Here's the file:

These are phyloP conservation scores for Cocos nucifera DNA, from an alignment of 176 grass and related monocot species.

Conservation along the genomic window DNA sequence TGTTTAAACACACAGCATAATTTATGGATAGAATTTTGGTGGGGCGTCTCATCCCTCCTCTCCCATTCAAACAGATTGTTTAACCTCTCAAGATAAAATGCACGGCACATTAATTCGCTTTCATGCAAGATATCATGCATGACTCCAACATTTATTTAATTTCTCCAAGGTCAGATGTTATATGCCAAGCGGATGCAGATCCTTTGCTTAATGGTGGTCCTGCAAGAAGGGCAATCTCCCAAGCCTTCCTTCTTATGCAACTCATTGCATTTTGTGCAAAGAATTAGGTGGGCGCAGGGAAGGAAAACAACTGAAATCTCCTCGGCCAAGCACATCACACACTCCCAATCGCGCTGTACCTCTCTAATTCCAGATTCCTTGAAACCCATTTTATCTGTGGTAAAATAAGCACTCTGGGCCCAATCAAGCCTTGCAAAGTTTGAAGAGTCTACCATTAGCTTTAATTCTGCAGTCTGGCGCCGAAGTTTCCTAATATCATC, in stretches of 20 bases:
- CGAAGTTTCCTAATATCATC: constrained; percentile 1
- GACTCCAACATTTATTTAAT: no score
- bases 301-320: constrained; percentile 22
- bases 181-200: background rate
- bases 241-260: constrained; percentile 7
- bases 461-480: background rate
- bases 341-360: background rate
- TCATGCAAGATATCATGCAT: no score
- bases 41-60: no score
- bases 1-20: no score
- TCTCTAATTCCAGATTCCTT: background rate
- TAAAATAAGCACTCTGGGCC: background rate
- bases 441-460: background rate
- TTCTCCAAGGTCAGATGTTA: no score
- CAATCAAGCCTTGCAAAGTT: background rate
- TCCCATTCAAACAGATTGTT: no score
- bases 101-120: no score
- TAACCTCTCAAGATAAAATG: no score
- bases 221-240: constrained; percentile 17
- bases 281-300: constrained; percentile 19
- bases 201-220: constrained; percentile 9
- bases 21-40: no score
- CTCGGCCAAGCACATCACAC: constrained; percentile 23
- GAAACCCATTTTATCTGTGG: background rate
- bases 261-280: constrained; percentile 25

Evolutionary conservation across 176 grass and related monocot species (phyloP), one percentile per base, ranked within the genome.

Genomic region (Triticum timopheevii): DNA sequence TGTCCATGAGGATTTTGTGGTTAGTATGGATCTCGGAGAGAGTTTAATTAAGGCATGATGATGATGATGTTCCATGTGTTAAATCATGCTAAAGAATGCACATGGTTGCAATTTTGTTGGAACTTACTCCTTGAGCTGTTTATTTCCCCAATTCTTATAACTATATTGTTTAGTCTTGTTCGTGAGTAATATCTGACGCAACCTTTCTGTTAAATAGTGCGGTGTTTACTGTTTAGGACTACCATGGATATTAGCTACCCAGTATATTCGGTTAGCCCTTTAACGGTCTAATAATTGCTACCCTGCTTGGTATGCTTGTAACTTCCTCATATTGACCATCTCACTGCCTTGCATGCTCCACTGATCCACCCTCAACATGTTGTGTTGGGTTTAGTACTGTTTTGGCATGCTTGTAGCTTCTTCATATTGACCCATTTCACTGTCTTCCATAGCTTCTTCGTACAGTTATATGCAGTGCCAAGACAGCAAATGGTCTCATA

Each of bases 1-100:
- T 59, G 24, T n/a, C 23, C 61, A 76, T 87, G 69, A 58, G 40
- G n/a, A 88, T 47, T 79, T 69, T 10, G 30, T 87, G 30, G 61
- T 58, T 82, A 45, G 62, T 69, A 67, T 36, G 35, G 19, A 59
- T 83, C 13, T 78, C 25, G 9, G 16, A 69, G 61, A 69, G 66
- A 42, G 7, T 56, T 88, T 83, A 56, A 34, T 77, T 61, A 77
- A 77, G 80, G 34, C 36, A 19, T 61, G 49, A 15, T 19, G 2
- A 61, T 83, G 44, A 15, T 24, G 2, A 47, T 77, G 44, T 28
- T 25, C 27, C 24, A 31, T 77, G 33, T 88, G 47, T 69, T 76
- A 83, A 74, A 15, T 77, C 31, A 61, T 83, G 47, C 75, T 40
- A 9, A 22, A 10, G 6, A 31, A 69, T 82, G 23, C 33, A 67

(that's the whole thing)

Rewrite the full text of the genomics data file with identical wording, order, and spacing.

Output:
These are phyloP conservation scores for Cocos nucifera DNA, from an alignment of 176 grass and related monocot species.

Conservation along the genomic window DNA sequence TGTTTAAACACACAGCATAATTTATGGATAGAATTTTGGTGGGGCGTCTCATCCCTCCTCTCCCATTCAAACAGATTGTTTAACCTCTCAAGATAAAATGCACGGCACATTAATTCGCTTTCATGCAAGATATCATGCATGACTCCAACATTTATTTAATTTCTCCAAGGTCAGATGTTATATGCCAAGCGGATGCAGATCCTTTGCTTAATGGTGGTCCTGCAAGAAGGGCAATCTCCCAAGCCTTCCTTCTTATGCAACTCATTGCATTTTGTGCAAAGAATTAGGTGGGCGCAGGGAAGGAAAACAACTGAAATCTCCTCGGCCAAGCACATCACACACTCCCAATCGCGCTGTACCTCTCTAATTCCAGATTCCTTGAAACCCATTTTATCTGTGGTAAAATAAGCACTCTGGGCCCAATCAAGCCTTGCAAAGTTTGAAGAGTCTACCATTAGCTTTAATTCTGCAGTCTGGCGCCGAAGTTTCCTAATATCATC, in stretches of 20 bases:
- CGAAGTTTCCTAATATCATC: constrained; percentile 1
- GACTCCAACATTTATTTAAT: no score
- bases 301-320: constrained; percentile 22
- bases 181-200: background rate
- bases 241-260: constrained; percentile 7
- bases 461-480: background rate
- bases 341-360: background rate
- TCATGCAAGATATCATGCAT: no score
- bases 41-60: no score
- bases 1-20: no score
- TCTCTAATTCCAGATTCCTT: background rate
- TAAAATAAGCACTCTGGGCC: background rate
- bases 441-460: background rate
- TTCTCCAAGGTCAGATGTTA: no score
- CAATCAAGCCTTGCAAAGTT: background rate
- TCCCATTCAAACAGATTGTT: no score
- bases 101-120: no score
- TAACCTCTCAAGATAAAATG: no score
- bases 221-240: constrained; percentile 17
- bases 281-300: constrained; percentile 19
- bases 201-220: constrained; percentile 9
- bases 21-40: no score
- CTCGGCCAAGCACATCACAC: constrained; percentile 23
- GAAACCCATTTTATCTGTGG: background rate
- bases 261-280: constrained; percentile 25

Evolutionary conservation across 176 grass and related monocot species (phyloP), one percentile per base, ranked within the genome.

Genomic region (Triticum timopheevii): DNA sequence TGTCCATGAGGATTTTGTGGTTAGTATGGATCTCGGAGAGAGTTTAATTAAGGCATGATGATGATGATGTTCCATGTGTTAAATCATGCTAAAGAATGCACATGGTTGCAATTTTGTTGGAACTTACTCCTTGAGCTGTTTATTTCCCCAATTCTTATAACTATATTGTTTAGTCTTGTTCGTGAGTAATATCTGACGCAACCTTTCTGTTAAATAGTGCGGTGTTTACTGTTTAGGACTACCATGGATATTAGCTACCCAGTATATTCGGTTAGCCCTTTAACGGTCTAATAATTGCTACCCTGCTTGGTATGCTTGTAACTTCCTCATATTGACCATCTCACTGCCTTGCATGCTCCACTGATCCACCCTCAACATGTTGTGTTGGGTTTAGTACTGTTTTGGCATGCTTGTAGCTTCTTCATATTGACCCATTTCACTGTCTTCCATAGCTTCTTCGTACAGTTATATGCAGTGCCAAGACAGCAAATGGTCTCATA

Each of bases 1-100:
- T 59, G 24, T n/a, C 23, C 61, A 76, T 87, G 69, A 58, G 40
- G n/a, A 88, T 47, T 79, T 69, T 10, G 30, T 87, G 30, G 61
- T 58, T 82, A 45, G 62, T 69, A 67, T 36, G 35, G 19, A 59
- T 83, C 13, T 78, C 25, G 9, G 16, A 69, G 61, A 69, G 66
- A 42, G 7, T 56, T 88, T 83, A 56, A 34, T 77, T 61, A 77
- A 77, G 80, G 34, C 36, A 19, T 61, G 49, A 15, T 19, G 2
- A 61, T 83, G 44, A 15, T 24, G 2, A 47, T 77, G 44, T 28
- T 25, C 27, C 24, A 31, T 77, G 33, T 88, G 47, T 69, T 76
- A 83, A 74, A 15, T 77, C 31, A 61, T 83, G 47, C 75, T 40
- A 9, A 22, A 10, G 6, A 31, A 69, T 82, G 23, C 33, A 67